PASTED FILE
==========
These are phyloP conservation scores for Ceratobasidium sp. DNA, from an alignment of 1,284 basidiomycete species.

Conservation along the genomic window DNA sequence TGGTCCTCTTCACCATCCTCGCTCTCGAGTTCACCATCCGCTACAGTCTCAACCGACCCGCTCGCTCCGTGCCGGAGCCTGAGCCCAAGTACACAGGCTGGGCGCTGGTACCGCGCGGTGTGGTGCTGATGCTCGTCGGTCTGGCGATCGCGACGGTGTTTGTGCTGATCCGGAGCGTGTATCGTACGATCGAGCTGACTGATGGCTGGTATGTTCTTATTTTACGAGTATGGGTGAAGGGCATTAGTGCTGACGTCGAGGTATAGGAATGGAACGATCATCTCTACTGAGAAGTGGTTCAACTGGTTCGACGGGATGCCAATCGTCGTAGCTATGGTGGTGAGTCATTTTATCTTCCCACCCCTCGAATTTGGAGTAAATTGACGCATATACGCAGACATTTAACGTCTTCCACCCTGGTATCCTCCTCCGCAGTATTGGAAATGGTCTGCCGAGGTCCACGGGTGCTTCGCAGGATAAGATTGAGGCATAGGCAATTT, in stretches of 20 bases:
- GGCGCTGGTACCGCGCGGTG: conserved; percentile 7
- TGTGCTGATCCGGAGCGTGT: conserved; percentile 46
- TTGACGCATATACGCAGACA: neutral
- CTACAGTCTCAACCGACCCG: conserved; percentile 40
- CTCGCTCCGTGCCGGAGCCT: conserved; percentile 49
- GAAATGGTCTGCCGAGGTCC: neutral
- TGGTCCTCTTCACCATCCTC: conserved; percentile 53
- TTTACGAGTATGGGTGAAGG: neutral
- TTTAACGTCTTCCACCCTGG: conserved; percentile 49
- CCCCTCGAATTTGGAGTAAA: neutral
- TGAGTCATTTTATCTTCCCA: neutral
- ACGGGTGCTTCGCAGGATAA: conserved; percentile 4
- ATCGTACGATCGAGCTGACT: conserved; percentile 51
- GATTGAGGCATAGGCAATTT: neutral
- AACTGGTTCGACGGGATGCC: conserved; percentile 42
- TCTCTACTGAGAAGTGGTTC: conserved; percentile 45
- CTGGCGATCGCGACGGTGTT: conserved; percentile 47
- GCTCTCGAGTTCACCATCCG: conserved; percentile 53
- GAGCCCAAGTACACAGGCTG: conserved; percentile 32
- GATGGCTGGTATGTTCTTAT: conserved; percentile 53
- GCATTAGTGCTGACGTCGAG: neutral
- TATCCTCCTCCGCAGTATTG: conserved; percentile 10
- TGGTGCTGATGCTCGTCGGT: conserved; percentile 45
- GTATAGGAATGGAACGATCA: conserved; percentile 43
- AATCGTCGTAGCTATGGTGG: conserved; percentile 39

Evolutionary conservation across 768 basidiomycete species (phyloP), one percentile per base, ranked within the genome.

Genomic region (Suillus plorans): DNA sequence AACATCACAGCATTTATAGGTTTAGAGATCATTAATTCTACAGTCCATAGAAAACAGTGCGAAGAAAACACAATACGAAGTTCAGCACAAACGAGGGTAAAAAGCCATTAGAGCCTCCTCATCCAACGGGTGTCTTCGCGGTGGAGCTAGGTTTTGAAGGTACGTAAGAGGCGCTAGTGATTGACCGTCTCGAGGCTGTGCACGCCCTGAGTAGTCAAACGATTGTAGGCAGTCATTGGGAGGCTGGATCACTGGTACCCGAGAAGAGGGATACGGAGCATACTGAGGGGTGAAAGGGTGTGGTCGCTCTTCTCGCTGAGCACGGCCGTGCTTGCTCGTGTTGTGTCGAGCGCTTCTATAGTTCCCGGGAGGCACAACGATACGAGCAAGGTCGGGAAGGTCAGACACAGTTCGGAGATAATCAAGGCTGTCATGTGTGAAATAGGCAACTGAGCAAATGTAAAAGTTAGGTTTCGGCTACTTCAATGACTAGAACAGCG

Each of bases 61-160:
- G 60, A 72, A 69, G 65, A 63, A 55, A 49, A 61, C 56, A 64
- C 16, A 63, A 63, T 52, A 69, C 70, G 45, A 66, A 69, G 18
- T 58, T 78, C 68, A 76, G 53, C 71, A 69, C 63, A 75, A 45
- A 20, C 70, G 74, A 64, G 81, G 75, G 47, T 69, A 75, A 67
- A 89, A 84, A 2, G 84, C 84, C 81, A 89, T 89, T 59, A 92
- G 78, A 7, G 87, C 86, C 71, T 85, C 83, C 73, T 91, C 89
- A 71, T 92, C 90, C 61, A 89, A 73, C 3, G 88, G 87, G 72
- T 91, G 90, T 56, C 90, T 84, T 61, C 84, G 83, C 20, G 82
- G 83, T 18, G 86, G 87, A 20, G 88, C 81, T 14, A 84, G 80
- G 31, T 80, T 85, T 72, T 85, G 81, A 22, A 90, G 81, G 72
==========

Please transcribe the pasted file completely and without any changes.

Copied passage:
These are phyloP conservation scores for Ceratobasidium sp. DNA, from an alignment of 1,284 basidiomycete species.

Conservation along the genomic window DNA sequence TGGTCCTCTTCACCATCCTCGCTCTCGAGTTCACCATCCGCTACAGTCTCAACCGACCCGCTCGCTCCGTGCCGGAGCCTGAGCCCAAGTACACAGGCTGGGCGCTGGTACCGCGCGGTGTGGTGCTGATGCTCGTCGGTCTGGCGATCGCGACGGTGTTTGTGCTGATCCGGAGCGTGTATCGTACGATCGAGCTGACTGATGGCTGGTATGTTCTTATTTTACGAGTATGGGTGAAGGGCATTAGTGCTGACGTCGAGGTATAGGAATGGAACGATCATCTCTACTGAGAAGTGGTTCAACTGGTTCGACGGGATGCCAATCGTCGTAGCTATGGTGGTGAGTCATTTTATCTTCCCACCCCTCGAATTTGGAGTAAATTGACGCATATACGCAGACATTTAACGTCTTCCACCCTGGTATCCTCCTCCGCAGTATTGGAAATGGTCTGCCGAGGTCCACGGGTGCTTCGCAGGATAAGATTGAGGCATAGGCAATTT, in stretches of 20 bases:
- GGCGCTGGTACCGCGCGGTG: conserved; percentile 7
- TGTGCTGATCCGGAGCGTGT: conserved; percentile 46
- TTGACGCATATACGCAGACA: neutral
- CTACAGTCTCAACCGACCCG: conserved; percentile 40
- CTCGCTCCGTGCCGGAGCCT: conserved; percentile 49
- GAAATGGTCTGCCGAGGTCC: neutral
- TGGTCCTCTTCACCATCCTC: conserved; percentile 53
- TTTACGAGTATGGGTGAAGG: neutral
- TTTAACGTCTTCCACCCTGG: conserved; percentile 49
- CCCCTCGAATTTGGAGTAAA: neutral
- TGAGTCATTTTATCTTCCCA: neutral
- ACGGGTGCTTCGCAGGATAA: conserved; percentile 4
- ATCGTACGATCGAGCTGACT: conserved; percentile 51
- GATTGAGGCATAGGCAATTT: neutral
- AACTGGTTCGACGGGATGCC: conserved; percentile 42
- TCTCTACTGAGAAGTGGTTC: conserved; percentile 45
- CTGGCGATCGCGACGGTGTT: conserved; percentile 47
- GCTCTCGAGTTCACCATCCG: conserved; percentile 53
- GAGCCCAAGTACACAGGCTG: conserved; percentile 32
- GATGGCTGGTATGTTCTTAT: conserved; percentile 53
- GCATTAGTGCTGACGTCGAG: neutral
- TATCCTCCTCCGCAGTATTG: conserved; percentile 10
- TGGTGCTGATGCTCGTCGGT: conserved; percentile 45
- GTATAGGAATGGAACGATCA: conserved; percentile 43
- AATCGTCGTAGCTATGGTGG: conserved; percentile 39

Evolutionary conservation across 768 basidiomycete species (phyloP), one percentile per base, ranked within the genome.

Genomic region (Suillus plorans): DNA sequence AACATCACAGCATTTATAGGTTTAGAGATCATTAATTCTACAGTCCATAGAAAACAGTGCGAAGAAAACACAATACGAAGTTCAGCACAAACGAGGGTAAAAAGCCATTAGAGCCTCCTCATCCAACGGGTGTCTTCGCGGTGGAGCTAGGTTTTGAAGGTACGTAAGAGGCGCTAGTGATTGACCGTCTCGAGGCTGTGCACGCCCTGAGTAGTCAAACGATTGTAGGCAGTCATTGGGAGGCTGGATCACTGGTACCCGAGAAGAGGGATACGGAGCATACTGAGGGGTGAAAGGGTGTGGTCGCTCTTCTCGCTGAGCACGGCCGTGCTTGCTCGTGTTGTGTCGAGCGCTTCTATAGTTCCCGGGAGGCACAACGATACGAGCAAGGTCGGGAAGGTCAGACACAGTTCGGAGATAATCAAGGCTGTCATGTGTGAAATAGGCAACTGAGCAAATGTAAAAGTTAGGTTTCGGCTACTTCAATGACTAGAACAGCG

Each of bases 61-160:
- G 60, A 72, A 69, G 65, A 63, A 55, A 49, A 61, C 56, A 64
- C 16, A 63, A 63, T 52, A 69, C 70, G 45, A 66, A 69, G 18
- T 58, T 78, C 68, A 76, G 53, C 71, A 69, C 63, A 75, A 45
- A 20, C 70, G 74, A 64, G 81, G 75, G 47, T 69, A 75, A 67
- A 89, A 84, A 2, G 84, C 84, C 81, A 89, T 89, T 59, A 92
- G 78, A 7, G 87, C 86, C 71, T 85, C 83, C 73, T 91, C 89
- A 71, T 92, C 90, C 61, A 89, A 73, C 3, G 88, G 87, G 72
- T 91, G 90, T 56, C 90, T 84, T 61, C 84, G 83, C 20, G 82
- G 83, T 18, G 86, G 87, A 20, G 88, C 81, T 14, A 84, G 80
- G 31, T 80, T 85, T 72, T 85, G 81, A 22, A 90, G 81, G 72